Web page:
My heart for the planet

During the past years of being an artist, I have put more and more focus on working with environmental questions. I have come to realize that this is what motivates and inspires me the most when it comes to creating new paintings and projects. Nature and animals have always been a very important part of my life and the more time I spend with them, read about them and learn about them, the more I realize how things in the world are changing. As one single person it is often hard to feel like you can make a difference when it comes to something that is affecting the whole globe, but every individual can surely do something. I feel like it is my call to educate myself as much as I can and spread my knowledge through the most international language of them all – art.

Climate change, global warming, rising sea levels, ice melts, desertification, deforestation, industrialization, pollution, fresh water scarcity, animals being and becoming critically endangered or even entire species going extinct, these are only a few of the dramatic things that are happening around us as a result from human activities. I want to explore the true connection we have with nature, and what consequences we are facing from our own actions. What we often tend to forget, is that while this is a major threat to our natural environment and the animals in it, when all of that is gone – what are we? Leopards, turtles, rhinos and other animals our grand children might one day ask us about are not the only species on the list of being threatened by climate change – Homo Sapiens are on there as well.

In this section I am sharing my thoughts behind my artwork included in this subject. I hope they can raise at least a little more attention to the crisis, and maybe even spark engagement inside of you too.

Concepts and thoughts


I read that when polar bears ask another polar bear to share something, such as food, they gently boop their nose to the other bear's nose...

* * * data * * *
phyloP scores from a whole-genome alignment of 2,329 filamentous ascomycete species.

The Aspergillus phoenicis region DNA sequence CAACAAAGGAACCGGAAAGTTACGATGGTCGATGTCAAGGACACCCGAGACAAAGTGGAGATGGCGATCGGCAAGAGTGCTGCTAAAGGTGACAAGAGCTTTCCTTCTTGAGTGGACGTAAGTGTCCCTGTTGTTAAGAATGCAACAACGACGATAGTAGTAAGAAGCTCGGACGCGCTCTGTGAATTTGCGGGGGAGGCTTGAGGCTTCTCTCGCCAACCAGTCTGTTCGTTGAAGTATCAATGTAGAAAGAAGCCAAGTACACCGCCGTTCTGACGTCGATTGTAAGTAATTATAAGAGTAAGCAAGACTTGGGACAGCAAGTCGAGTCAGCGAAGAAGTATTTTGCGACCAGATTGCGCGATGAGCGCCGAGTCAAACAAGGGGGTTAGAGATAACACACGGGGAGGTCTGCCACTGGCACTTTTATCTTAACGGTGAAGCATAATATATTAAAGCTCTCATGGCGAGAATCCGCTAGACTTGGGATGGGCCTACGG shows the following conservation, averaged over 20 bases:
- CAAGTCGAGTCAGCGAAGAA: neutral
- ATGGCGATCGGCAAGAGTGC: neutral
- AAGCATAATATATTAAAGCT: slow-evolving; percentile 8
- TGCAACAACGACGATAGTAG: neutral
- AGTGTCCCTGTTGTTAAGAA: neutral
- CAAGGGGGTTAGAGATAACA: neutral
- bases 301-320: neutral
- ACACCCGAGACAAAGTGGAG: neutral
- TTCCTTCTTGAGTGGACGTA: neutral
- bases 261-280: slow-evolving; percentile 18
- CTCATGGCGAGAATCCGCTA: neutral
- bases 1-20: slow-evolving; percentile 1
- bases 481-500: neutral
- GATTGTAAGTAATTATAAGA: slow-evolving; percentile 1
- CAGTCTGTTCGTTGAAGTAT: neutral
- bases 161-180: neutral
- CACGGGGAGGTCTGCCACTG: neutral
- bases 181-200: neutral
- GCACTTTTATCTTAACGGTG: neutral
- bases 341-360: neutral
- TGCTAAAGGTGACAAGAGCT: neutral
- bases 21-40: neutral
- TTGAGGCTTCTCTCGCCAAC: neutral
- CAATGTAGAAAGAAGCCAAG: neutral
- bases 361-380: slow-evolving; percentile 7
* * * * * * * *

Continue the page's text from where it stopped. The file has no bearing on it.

Daugther nature

Who is Daughter Nature?

My piece ”Daughter Nature” is about the relation between us humans, nature and technology...

Ditt Val

I made this piece to hopefully raise a little bit of attention to the rapid changes of temperature that our oceans have been facing...

Dive In

”Dive-in” is raising awareness about desertification, drought and scarcity happening on our planet due to climatic variations and human activities...


What is actually going on underneath the surface? Just because we cannot see it, doesn’t mean it’s not there...

Guide till Utopia

We often claim ourselves being on the top of the priotiry list and being the ones to run the world...

Hav och Rike

In this piece I am illustrating a world of harmony and balance between human and nature...

Nr - 6 Nautilus

I had this dream about a creature I did not know the name of, but I knew very well what it was...

One small step for man

As Neil Armstrong once said about the first landing on the moon -”That's one small step for man, one giant leap for mankind”. 

Ship of the desert

As ocean levels are rising, land is disappearing. Climate change in general is causing major changes in our environments...


”Snålskjuts”, translated to ”Free ride”, is a piece about the relation between humans and nature...


As well as ”One small step for man”, ”Truce” also focuses on making peace with all other creatures and life we share our planet with...

Seeing the elephant

Just like water and air, land is a vital resource to humankind. Yet, desertification and land degradation is a one of the most pressing environmental problems we have globally today.

Pot of Gold

Water covers about 70% of our planet, yet only around 3% of it is fresh water. Of that, only part is actually accessible to use for drinking water, as the rest is tucked away in for example frozen glaciers and icebergs, or buried deep down in the ground.


Did you know that crocodiles once lived above the arctic circle? Well, not really crocodiles as we know them today, but a giant crocodile-like creature called the “champosaur”. This was about 52 million years ago.

Final Countdown

The Javan rhino is the rarest of five rhino species. You can spot them on their dusky grey color, their armor-looking skin and single horn of about 25 cm long.